No surprises here. Breakfast is our most predictable meal. It looks exactly like this every day:
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Our host family provides rolls, jelly, margarine, manjarblanco spread (toffee flavored), juice, tea, and coffee. We have bought ham, eggs, and yogurt to add to the selection. Gluten free eating is very difficult here - white carbs (potatoes, rice and bread) are an integral part of most meals.

On Our Way

By 8:10am we are out the door and looking to catch the eye of an approaching taxi driver. With Noah in the front of the taxi and the kids and I in the back, we embark on the 10-15 minute ride to school. As our Spanish improves, so does our conversations with taxi drivers. They are always surprised that we are staying in Peru for more than a couple of weeks and that we have not been to Machu Picchu. We have yet to meet a driver who has heard of Seattle - but there is always tomorrow. The rules of the road are still somewhat of a mystery - we only know that they involve invented lanes of traffic, horn blowing, and no turn signals. The trip costs 4 soles ($1) and saves us 45 minutes of walking uphill through the fumes of the morning commute.

School

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There is a lovely view of Cusco from our classroom window. Classes begin at 8:30am. Noah and I are enrolled in group classes. The school is international but our current group includes fellow American Gabby (high school student from New Orleans) and Andrew (professor at UPenn). We are with one teacher 8:30am -10:20am and another from 10:50am -12:30pm. Lessons are a mix of grammar and conversation with some peruvian culture and history thrown in as well. Class begins with a review of the homework and questions from the previous day. New material is introduced and we have reading, writing and speaking activities.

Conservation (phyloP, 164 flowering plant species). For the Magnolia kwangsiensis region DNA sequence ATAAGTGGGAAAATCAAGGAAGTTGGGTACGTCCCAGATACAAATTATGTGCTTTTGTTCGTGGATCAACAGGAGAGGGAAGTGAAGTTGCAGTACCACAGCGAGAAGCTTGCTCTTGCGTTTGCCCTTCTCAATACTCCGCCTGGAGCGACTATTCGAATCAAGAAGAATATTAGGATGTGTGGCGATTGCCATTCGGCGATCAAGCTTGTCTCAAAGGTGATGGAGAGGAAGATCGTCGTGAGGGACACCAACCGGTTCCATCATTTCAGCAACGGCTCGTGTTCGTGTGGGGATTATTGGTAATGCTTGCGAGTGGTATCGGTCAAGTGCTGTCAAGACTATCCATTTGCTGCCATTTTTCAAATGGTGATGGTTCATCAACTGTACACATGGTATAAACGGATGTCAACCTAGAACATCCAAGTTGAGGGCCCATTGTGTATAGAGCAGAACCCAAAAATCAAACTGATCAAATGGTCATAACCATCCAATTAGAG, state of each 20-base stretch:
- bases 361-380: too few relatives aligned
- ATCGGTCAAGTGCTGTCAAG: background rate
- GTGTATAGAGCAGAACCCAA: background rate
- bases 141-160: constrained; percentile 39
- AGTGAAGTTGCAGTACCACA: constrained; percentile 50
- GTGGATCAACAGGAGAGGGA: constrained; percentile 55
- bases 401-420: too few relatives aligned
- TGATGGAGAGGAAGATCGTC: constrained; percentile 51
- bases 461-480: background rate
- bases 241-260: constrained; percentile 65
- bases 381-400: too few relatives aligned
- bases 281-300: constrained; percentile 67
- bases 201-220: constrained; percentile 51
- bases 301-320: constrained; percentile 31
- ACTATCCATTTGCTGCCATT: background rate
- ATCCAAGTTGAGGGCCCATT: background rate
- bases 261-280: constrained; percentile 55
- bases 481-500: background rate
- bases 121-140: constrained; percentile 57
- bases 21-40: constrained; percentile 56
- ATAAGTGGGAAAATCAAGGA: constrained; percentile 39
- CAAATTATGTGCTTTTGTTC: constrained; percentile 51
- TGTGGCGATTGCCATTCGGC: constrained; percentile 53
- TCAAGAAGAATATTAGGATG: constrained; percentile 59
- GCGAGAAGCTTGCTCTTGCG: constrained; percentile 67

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Alex and Leah have a teacher to themselves and are in class from 8:30am -10:20am. They really like profesoro Alfredo who makes balloon animals, does card tricks, and keeps them learning Spanish. Noah and I meet them at the break and share a snack. They are then given either a math or writing assignment for the remaining time while we return to class.

Lunch

After classes our first priority is finding a place to eat. Our family home is too far away and the school serves lunch only to residents - so we are on our own. There are at least 30 cafes to choose from within a couple of blocks. We've discovered that our best value option (besides Chinese food) is to find a good menu of the day.
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At this cafe we each got fried wantons and a big bowl of soup as an appetizer, a main dish, a drink, and fruit salad for dessert. Total bill for 4 =40 soles ($16) - YUM!

Homeward Bound

At about 2 or 2:30pm we head out in the general direction of home. Any walk in Cusco involves at least a few stairs . . .
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and diversions . . .
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We usually stop at a market to pick up more water and/or other essentials. This one is our favorite because it is well lit, inexpensive, and close to our host family's apartment.
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Afternoon & Evening

By the time we get back we are quite tired and tend to relax for the first hour or so. We check email and facebook, do our Spanish homework, watch the Olympics, read, etc. The four of us tend to hang out in one room (the warmest). Here is my view:
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Dinner is served by our host mom between 6:30 and 7:30pm. After dinner we get organized for the next day, read, play a game, or choose a movie to watch as a family. Bedtime is around 9:30pm - which is quite early by South American standards but works for us. Ah, sleep . . .

Thanks for reading!
All the Best,
Anne

Posted by annevl 15:29 Archived in Peru Tagged food peru kids spanish school budget cusco Comments (7)